CAMDEN, Maine — Two businesses booted from the slopes of the Camden Snow Bowl earlier this month hope to return by the end of January.

At a special meeting meeting Thursday, the Camden Select Board voted to allow Cold Toes Tacos and Sidecountry Sports to go before the town’s Zoning Board of Appeals to ask for a special exception that would allow them to return to the ski area this winter.

“This expedited the process for them, but they’ll still have to go back through the [zoning board],” Select Board Chairman John French Jr. said Monday.

The town is required to publish notice of meetings 10 days in advance, making next week the earliest possible date.

Both businesses worked out agreements in the past with the town manager and the town’s parks and recreation director, who also manages the town-owned ski venue. Those deals allowed the taco stand and sports equipment shop to set up at the ski area in exchange for giving 10 percent of their profits back to the venue, according to Brian Beggarly, owner of Cold Toes Tacos and Boynton-McKay Food Company in Camden.

On Jan. 7, the town told Cold Toes Tacos and Sidecountry Sports they could no longer operate at the Camden Snow Bowl, after the town’s attorney argued their agreements skirted local zoning ordinances and procedures.

The businesses’ owners and dozens of supporters crammed into a board meeting held last Tuesday to express their displeasure with the sudden change.

The board ultimately decided the only way to get them back on the hill without violating the town’s regulations would be to send them through the zoning board, while speeding the process up as much as possible.

The zoning board will meet at 5 p.m. Wednesday, Jan. 25, in the Washington Street Conference Room at Town Hall.

Depending on the results of that meeting, French said, the town Select Board could schedule a special meeting soon after the zoning board decision, or take the matter up again when the board meets in February.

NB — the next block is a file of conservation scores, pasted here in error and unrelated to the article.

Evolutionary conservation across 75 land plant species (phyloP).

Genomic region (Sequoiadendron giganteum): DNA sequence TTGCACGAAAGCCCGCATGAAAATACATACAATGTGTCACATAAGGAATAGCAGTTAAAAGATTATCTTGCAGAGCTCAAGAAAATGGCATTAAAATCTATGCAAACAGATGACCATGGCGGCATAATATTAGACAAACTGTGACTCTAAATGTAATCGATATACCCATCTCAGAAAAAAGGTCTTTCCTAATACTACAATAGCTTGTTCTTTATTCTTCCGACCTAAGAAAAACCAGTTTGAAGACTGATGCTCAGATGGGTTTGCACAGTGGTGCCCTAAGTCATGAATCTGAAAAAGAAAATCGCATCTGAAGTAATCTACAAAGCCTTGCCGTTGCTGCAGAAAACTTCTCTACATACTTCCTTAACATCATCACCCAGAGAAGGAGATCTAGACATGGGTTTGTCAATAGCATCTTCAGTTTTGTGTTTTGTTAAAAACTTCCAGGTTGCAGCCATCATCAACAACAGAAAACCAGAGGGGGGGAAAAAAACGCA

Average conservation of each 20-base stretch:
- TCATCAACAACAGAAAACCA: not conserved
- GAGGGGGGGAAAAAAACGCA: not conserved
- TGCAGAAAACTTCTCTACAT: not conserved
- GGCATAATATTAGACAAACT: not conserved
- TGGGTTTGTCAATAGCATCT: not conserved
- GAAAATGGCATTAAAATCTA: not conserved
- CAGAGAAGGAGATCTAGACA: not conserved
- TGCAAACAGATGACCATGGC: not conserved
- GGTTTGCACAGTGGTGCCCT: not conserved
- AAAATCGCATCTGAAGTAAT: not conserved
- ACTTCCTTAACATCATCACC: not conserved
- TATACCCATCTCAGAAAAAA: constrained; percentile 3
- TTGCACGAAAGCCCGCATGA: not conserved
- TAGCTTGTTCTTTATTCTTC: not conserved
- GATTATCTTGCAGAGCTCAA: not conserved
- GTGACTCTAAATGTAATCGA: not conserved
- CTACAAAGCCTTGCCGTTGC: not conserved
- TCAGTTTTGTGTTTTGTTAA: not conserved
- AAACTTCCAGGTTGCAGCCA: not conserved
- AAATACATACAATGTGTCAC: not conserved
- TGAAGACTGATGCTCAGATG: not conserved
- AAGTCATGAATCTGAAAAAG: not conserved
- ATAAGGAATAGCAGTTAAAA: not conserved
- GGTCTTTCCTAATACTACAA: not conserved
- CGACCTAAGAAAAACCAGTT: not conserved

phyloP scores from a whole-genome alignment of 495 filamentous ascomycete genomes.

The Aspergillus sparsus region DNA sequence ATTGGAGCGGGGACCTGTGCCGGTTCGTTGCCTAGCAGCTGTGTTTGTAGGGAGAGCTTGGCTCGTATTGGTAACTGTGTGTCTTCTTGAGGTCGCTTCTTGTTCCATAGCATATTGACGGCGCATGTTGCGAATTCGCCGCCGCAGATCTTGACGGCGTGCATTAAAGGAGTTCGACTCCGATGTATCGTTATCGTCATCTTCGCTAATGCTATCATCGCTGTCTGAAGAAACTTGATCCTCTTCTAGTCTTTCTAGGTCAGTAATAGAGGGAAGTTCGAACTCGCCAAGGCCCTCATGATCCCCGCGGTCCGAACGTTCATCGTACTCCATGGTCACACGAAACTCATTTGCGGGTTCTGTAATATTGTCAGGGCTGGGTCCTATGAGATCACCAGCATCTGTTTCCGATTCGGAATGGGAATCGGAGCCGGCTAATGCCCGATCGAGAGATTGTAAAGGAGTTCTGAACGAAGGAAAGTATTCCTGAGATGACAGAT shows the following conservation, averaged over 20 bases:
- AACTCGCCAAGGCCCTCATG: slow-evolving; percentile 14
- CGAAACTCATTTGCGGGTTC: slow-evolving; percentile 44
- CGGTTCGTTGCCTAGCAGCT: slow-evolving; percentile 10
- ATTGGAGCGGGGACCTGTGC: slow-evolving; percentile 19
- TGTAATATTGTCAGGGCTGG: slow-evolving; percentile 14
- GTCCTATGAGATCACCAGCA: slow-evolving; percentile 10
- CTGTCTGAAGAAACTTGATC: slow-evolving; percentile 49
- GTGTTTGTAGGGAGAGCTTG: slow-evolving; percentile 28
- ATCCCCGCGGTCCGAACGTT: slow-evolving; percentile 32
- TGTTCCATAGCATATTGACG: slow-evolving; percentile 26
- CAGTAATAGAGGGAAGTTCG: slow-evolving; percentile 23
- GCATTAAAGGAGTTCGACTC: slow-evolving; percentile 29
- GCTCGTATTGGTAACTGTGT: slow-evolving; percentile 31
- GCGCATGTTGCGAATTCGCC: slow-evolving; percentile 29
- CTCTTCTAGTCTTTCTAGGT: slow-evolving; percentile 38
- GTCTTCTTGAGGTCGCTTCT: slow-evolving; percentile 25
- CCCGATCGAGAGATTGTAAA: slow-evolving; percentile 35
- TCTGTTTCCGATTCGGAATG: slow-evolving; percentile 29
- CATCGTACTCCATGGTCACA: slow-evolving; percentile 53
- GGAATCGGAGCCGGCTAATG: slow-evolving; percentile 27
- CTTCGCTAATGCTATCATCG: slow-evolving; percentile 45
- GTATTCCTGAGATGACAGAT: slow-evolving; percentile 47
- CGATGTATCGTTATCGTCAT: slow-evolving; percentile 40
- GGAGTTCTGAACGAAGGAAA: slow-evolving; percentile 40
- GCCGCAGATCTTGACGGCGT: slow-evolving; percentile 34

“I’m satisfied as long as we do what the ordinance says we can do,” French said.

Some members of the board said last week that they wanted to find a way of getting the businesses back on the slopes sooner. One idea floated by board member Donald White was to issue a zoning noncompliance letter and allow the businesses to continue operating on the mountain while working through the zoning issues.

“Overall, the handling of it I’m definitely not pleased with, but the process is taking place,” Andrew Dailey, owner of Sidecountry Sports, said Monday.

His company offered fat-tire bike and ski demos during weekends on the mountain.

Dailey and Beggarly say they’ve paid the fees and submitted paperwork necessary to make it through the zoning board review.

Beggarly said he and Dailey hoped to contribute to a vibrant, unique ski area, but they already have lost out on the chance to participate in a good chunk of the short winter season.

“We’re not trying to broker a peace treaty here,” he said Monday. “We’re trying to sell $3 tacos to skiers.”

French said the town’s attorney also weighed in on another question raised during last week’s lengthy, contentious meetings — whether vendors who take part in February’s U.S. National Toboggan Championships should have to go through zoning approval under the town’s ordinance. Dozens of vendors from across the state, including a beer tent this year, descend on the Camden Snow Bowl for the event. Though they’re required to pay a vendor’s fee, they don’t go through the zoning board process.

French said the attorney found that businesses taking part in the toboggan championships are exempt from the zoning process because they are participating in an annual town-sanctioned event and are not long-term tenants.

Dailey questioned the validity of this distinction, however, saying he believes Cold Toes and Sidecountry are unfairly being treated differently from other vendors who use the venue.

Follow Nick McCrea on Twitter at @nmccrea213.